Guinea said Tuesday 74 people had died so far this year in one of the worst ever outbreaks of the Ebola virus.
The health ministry said there had been 121 confirmed cases of Ebola—an incurable disease that can kill up to 90 percent of its victims—since January.
Four people are receiving treatment in the capital Conakry, and six in Gueckedou, in the south of the country, which has seen one of the most serious outbreaks.
But the ministry said there had been "no new cases of Ebola recorded" since Sunday.
The World Health Organization (WHO) has described west Africa's first Ebola outbreak as one of the most challenging since the virus emerged in 1976 in what is now the Democratic Republic of Congo.
The disease has spread to neighbouring Liberia, with suspected cases reported in Mali and Sierra Leone.
Ebola leads to haemorrhagic fever, causing muscle pain, weakness, vomiting, diarrhoea and, in severe cases, organ failure and unstoppable bleeding.
Guinea's 121 confirmed cases form part of a bigger caseload of viral haemorrhagic fever in the country, although not all victims have been confirmed as having the Ebola virus.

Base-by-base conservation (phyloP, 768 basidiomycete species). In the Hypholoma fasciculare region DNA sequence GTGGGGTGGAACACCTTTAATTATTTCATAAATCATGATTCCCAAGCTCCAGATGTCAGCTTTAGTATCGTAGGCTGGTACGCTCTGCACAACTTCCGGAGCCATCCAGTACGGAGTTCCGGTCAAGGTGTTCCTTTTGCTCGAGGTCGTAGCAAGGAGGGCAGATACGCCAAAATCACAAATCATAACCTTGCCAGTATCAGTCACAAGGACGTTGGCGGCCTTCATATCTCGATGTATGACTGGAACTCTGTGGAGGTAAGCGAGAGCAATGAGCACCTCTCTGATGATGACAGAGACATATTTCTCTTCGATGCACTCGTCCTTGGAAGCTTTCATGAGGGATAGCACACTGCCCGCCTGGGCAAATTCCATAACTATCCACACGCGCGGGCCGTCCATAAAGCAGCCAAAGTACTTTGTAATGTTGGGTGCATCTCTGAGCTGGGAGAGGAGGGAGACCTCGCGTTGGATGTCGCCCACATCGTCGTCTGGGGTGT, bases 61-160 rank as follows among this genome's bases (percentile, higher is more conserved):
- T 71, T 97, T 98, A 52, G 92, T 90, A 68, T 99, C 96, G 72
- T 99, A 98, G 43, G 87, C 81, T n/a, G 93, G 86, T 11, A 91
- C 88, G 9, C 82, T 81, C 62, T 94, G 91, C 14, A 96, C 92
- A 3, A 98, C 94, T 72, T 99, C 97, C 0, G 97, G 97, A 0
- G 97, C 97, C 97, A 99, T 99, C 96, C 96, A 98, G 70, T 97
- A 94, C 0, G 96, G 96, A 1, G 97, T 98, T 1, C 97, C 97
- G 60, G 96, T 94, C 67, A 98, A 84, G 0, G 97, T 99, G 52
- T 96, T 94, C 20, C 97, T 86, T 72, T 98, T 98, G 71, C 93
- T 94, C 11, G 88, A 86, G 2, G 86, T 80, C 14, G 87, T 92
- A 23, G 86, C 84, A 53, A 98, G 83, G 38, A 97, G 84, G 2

The WHO said Friday there had been 218 cases of this type of fever in the country since January.
So far, experts have not been able to determine what those testing negative for Ebola have caught.
There is no vaccine or cure for Ebola, which can easily spread among humans through contact with infected blood, bodily fluids and tissue. The most severe strains have had a 90 percent fatality rate.
The virus can be stopped only by isolating suspected cases in ultra-clean conditions and quarantining those who have been in contact with them.